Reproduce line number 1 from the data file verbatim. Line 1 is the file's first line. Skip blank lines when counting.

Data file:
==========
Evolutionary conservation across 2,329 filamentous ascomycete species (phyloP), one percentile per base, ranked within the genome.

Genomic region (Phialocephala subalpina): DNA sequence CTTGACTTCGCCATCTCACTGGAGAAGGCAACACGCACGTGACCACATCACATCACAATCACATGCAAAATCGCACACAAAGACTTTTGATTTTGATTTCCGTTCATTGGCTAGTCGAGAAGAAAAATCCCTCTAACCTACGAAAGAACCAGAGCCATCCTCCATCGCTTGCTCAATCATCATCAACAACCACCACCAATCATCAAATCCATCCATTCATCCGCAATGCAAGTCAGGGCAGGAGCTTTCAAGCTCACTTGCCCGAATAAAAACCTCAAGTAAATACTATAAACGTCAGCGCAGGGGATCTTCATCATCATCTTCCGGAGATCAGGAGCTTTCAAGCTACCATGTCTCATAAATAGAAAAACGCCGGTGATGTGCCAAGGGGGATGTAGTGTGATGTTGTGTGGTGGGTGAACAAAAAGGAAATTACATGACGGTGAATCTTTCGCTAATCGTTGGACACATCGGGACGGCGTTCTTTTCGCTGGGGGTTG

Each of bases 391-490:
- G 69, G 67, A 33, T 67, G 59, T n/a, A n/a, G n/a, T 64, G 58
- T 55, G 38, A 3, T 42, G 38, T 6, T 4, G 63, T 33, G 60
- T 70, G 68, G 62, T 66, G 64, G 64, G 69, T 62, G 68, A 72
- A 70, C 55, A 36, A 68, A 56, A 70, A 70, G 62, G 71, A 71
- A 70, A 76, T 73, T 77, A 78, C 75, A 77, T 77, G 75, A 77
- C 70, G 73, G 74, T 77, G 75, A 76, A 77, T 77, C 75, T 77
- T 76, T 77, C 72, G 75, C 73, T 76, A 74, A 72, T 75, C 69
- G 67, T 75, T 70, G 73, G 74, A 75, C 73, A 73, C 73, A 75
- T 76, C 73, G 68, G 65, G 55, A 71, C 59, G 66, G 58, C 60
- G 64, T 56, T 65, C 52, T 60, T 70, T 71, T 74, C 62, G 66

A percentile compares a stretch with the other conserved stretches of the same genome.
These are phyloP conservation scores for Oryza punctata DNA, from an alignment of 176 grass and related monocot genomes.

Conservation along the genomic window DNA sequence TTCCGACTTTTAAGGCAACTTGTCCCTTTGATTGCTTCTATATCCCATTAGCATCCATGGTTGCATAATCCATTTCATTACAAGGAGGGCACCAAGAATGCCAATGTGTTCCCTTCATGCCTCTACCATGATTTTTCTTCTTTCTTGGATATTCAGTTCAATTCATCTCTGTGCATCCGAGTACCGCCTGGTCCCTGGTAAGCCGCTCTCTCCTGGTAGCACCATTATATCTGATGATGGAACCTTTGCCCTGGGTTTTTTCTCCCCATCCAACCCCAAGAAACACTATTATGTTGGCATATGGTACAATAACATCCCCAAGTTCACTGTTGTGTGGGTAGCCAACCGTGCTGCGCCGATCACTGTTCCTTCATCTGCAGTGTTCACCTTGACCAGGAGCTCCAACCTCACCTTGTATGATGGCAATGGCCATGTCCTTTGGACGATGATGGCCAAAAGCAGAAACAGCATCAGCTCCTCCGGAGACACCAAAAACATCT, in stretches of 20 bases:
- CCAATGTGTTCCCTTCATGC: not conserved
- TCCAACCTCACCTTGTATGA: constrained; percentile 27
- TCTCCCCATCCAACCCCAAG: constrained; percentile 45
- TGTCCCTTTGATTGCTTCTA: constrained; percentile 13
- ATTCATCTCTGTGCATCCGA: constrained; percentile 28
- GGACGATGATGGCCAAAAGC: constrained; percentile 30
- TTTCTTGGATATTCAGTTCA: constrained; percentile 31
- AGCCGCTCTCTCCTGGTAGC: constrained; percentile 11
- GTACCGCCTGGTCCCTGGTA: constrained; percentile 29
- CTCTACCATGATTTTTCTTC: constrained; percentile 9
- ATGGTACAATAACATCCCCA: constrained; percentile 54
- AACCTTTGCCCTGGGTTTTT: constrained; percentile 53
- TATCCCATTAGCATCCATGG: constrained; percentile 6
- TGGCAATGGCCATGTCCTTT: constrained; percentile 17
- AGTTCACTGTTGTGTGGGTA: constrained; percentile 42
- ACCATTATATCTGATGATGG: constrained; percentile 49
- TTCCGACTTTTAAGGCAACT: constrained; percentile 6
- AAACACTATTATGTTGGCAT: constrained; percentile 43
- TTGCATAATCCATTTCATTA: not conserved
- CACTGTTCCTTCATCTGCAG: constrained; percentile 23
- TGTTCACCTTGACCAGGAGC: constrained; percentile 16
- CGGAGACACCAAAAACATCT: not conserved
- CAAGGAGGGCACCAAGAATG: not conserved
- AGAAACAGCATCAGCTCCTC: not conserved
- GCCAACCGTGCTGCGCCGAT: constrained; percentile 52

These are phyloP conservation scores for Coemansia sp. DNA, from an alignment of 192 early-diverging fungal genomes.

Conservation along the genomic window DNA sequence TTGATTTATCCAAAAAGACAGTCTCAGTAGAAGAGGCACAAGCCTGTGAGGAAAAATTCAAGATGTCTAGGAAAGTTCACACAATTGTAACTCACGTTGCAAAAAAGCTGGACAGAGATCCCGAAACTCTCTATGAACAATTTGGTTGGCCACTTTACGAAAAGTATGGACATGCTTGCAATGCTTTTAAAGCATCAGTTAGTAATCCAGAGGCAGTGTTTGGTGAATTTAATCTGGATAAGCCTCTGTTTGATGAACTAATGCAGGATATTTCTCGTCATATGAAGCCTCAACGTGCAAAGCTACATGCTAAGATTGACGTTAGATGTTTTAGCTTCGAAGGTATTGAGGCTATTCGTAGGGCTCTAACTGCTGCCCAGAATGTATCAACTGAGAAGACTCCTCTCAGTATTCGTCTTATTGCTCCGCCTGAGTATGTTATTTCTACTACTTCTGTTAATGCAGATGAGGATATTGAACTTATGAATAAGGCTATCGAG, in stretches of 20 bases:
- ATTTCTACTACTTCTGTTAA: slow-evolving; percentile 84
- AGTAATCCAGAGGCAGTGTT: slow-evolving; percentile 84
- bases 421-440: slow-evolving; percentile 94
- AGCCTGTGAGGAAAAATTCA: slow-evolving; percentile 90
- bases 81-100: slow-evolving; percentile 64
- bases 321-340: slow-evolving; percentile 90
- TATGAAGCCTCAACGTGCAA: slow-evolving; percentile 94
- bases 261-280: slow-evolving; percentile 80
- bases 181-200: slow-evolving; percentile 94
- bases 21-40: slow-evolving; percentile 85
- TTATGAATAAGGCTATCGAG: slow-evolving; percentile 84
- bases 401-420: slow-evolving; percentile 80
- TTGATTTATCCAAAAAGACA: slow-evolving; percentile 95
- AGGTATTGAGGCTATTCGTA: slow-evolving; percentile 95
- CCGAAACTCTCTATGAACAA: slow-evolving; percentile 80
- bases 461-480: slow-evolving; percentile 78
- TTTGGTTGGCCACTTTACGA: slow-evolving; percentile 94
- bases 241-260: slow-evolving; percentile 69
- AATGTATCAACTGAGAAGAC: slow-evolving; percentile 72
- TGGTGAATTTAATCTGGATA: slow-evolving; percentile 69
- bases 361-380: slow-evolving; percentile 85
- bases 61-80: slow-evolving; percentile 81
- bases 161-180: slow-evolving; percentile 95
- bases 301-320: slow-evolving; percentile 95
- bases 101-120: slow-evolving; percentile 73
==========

Evolutionary conservation across 2,329 filamentous ascomycete species (phyloP), one percentile per base, ranked within the genome.